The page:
1. Neuroscience
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Theta oscillations locked to intended actions rhythmically modulate perception

  1. Alice Tomassini  Is a corresponding author
  2. Luca Ambrogioni
  3. W Pieter Medendorp
  4. Eric Maris  Is a corresponding author
  1. Radboud University Nijmegen, Netherlands
  2. Radboud University, Netherlands
Research Article
  • Cited 26
  • Views 2,255
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Cite this article as: eLife 2017;6:e25618 doi: 10.7554/eLife.25618

Abstract

Ongoing brain oscillations are known to influence perception, and to be reset by exogenous stimulations. Voluntary action is also accompanied by prominent rhythmic activity, and recent behavioral evidence suggests that this might be coupled with perception. Here, we reveal the neurophysiological underpinnings of this sensorimotor coupling in humans. We link the trial-by-trial dynamics of EEG oscillatory activity during movement preparation to the corresponding dynamics in perception, for two unrelated visual and motor tasks. The phase of theta oscillations (~4 Hz) predicts perceptual performance, even >1 s before movement. Moreover, theta oscillations are phase-locked to the onset of the movement. Remarkably, the alignment of theta phase and its perceptual relevance unfold with similar non-monotonic profiles, suggesting their relatedness. The present work shows that perception and movement initiation are automatically synchronized since the early stages of motor planning through neuronal oscillatory activity in the theta range.

Article and author information

Author details

  1. Alice Tomassini

    Donders Institute for Brain, Cognition and Behavior, Centre for Cognition (DCC), Radboud University Nijmegen, Nijmegen, Netherlands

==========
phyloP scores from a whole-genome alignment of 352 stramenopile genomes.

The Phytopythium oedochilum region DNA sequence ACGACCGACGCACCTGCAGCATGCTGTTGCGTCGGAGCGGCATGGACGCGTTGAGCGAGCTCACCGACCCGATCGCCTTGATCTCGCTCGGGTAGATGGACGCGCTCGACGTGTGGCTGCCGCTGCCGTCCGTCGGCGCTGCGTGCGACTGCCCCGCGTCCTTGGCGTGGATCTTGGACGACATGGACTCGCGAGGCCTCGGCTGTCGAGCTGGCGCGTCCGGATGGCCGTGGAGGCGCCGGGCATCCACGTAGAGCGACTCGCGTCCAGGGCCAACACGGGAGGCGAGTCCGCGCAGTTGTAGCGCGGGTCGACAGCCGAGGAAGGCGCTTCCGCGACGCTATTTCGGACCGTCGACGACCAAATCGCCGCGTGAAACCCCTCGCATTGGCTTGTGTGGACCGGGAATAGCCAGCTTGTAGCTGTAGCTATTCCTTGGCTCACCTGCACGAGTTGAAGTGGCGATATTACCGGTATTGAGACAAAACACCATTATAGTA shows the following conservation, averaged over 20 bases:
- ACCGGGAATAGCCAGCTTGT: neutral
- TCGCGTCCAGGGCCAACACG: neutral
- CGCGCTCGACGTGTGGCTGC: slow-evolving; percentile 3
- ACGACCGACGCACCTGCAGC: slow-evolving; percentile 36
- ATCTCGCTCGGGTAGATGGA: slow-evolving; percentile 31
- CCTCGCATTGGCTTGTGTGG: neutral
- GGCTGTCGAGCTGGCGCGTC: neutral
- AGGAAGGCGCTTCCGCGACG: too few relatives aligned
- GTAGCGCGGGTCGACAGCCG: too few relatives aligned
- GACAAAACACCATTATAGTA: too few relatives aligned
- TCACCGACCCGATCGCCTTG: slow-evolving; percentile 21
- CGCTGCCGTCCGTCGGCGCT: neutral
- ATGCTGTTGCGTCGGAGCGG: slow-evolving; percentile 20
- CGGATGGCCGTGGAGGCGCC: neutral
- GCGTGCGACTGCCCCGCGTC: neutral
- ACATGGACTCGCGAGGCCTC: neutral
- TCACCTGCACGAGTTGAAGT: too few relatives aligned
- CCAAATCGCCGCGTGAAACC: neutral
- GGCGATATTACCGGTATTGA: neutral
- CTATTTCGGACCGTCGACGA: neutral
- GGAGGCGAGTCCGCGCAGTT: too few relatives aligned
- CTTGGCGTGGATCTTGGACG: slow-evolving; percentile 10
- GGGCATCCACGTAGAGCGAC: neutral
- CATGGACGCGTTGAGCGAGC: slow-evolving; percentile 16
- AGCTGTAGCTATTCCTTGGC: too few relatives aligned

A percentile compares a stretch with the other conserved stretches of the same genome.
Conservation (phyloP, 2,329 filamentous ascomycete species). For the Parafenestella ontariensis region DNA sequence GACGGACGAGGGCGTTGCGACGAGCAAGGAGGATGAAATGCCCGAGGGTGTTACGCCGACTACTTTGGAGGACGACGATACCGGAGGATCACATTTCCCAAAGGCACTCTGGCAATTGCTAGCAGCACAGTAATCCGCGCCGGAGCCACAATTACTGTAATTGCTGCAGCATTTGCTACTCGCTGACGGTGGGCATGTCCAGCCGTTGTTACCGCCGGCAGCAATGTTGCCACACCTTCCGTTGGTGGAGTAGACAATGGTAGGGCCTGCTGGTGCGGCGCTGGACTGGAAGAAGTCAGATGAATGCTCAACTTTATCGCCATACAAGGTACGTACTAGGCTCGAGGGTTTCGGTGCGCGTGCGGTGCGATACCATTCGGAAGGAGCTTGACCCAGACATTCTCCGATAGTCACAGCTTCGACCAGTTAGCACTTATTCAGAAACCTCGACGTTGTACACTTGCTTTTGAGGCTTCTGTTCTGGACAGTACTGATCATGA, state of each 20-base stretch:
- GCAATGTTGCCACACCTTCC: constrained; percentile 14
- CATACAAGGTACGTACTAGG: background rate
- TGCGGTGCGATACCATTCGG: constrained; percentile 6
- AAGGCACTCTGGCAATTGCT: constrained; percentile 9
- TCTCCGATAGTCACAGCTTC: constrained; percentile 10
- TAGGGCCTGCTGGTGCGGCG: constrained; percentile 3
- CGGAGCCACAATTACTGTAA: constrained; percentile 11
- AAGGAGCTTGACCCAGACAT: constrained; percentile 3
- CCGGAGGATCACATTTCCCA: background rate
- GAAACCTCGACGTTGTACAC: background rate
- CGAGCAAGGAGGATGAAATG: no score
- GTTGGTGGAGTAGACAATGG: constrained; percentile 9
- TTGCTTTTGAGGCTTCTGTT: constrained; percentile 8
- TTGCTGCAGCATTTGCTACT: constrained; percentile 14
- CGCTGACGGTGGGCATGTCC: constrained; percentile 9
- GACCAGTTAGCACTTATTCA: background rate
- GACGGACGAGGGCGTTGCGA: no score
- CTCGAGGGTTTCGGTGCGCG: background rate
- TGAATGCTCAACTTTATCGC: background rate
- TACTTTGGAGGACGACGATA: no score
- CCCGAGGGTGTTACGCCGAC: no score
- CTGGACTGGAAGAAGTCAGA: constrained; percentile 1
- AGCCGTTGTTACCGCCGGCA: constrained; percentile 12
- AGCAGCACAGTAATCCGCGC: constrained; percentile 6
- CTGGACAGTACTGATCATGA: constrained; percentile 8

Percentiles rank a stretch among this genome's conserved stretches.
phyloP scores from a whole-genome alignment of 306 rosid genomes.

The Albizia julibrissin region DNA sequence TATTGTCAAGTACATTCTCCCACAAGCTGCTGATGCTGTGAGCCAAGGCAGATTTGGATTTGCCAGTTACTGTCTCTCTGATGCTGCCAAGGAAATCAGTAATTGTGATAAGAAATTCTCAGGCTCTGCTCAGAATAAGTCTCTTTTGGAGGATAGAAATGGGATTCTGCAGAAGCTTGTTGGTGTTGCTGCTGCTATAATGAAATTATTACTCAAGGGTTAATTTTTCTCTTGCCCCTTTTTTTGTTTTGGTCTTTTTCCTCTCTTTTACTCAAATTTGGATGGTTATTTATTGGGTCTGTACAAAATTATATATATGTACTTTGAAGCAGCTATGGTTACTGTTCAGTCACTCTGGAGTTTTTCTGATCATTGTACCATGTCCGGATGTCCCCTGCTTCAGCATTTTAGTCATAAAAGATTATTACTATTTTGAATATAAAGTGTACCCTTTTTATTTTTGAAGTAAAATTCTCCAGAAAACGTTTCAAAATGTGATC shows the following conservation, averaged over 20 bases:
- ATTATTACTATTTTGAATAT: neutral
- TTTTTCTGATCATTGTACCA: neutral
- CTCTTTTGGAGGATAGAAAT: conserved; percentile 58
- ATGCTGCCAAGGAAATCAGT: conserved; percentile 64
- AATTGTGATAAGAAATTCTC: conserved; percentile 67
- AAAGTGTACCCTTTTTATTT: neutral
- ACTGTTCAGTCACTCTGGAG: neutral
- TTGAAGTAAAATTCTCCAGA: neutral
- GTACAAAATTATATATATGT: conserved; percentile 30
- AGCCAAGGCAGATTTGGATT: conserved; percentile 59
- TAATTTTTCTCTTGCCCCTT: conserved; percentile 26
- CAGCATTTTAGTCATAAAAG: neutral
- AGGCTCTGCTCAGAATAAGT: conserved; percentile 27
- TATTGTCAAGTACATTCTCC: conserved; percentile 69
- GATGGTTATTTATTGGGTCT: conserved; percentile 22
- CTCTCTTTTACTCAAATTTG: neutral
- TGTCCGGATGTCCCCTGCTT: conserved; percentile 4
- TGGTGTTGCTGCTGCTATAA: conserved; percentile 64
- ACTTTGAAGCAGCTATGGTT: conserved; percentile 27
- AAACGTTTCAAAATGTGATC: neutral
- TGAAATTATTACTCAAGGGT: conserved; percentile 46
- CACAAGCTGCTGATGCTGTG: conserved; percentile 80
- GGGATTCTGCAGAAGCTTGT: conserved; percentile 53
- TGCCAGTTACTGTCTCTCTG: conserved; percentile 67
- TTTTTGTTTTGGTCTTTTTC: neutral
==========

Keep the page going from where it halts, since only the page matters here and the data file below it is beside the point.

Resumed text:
For correspondence
    a.tomassini@donders.ru.nl
    Competing interests
    The authors declare that no competing interests exist.
  2. Luca Ambrogioni

    Donders Institute for Brain, Cognition and Behavior, Centre for Cognition (DCC), Radboud University Nijmegen, Nijmegen, Netherlands
    Competing interests
    The authors declare that no competing interests exist.
  3. W Pieter Medendorp

    Donders Institute for Brain, Cognition and Behavior, Centre for Cognition (DCC), Radboud University, Nijmegen, Netherlands
    Competing interests
    The authors declare that no competing interests exist.
    ORCID icon "This ORCID iD identifies the author of this article:" 0000-0001-9615-4220
  4. Eric Maris

    Donders Institute for Brain, Cognition and Behavior, Centre for Cognition (DCC), Radboud University, Nijmegen, Netherlands
    For correspondence
    e.maris@donders.ru.nl
    Competing interests
    The authors declare that no competing interests exist.
    ORCID icon "This ORCID iD identifies the author of this article:" 0000-0001-5166-1800

Funding

European Research Council (EU-ERC-238-567)

  • W Pieter Medendorp

Nederlandse Organisatie voor Wetenschappelijk Onderzoek (NWO-VICI: 453-11-00)

  • W Pieter Medendorp

The funders had no role in study design, data collection and interpretation, or the decision to submit the work for publication.

Ethics

Human subjects: The study and experimental procedures were approved by the local Ethical Review Board (Ethics Committee of the Faculty of Social Sciences, Radboud University, The Netherlands). Participants provided written, informed consent after explanation of the task and experimental procedures, in accordance with the guidelines of the local Ethical Review Board.

Reviewing Editor

  1. Benjamin Morillon, Aix-Marseille University, France

Publication history

  1. Received: January 31, 2017
  2. Accepted: July 6, 2017
  3. Accepted Manuscript published: July 7, 2017 (version 1)
  4. Version of Record published: August 11, 2017 (version 2)

Copyright

© 2017, Tomassini et al.

This article is distributed under the terms of the Creative Commons Attribution License permitting unrestricted use and redistribution provided that the original author and source are credited.

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  1. Further reading

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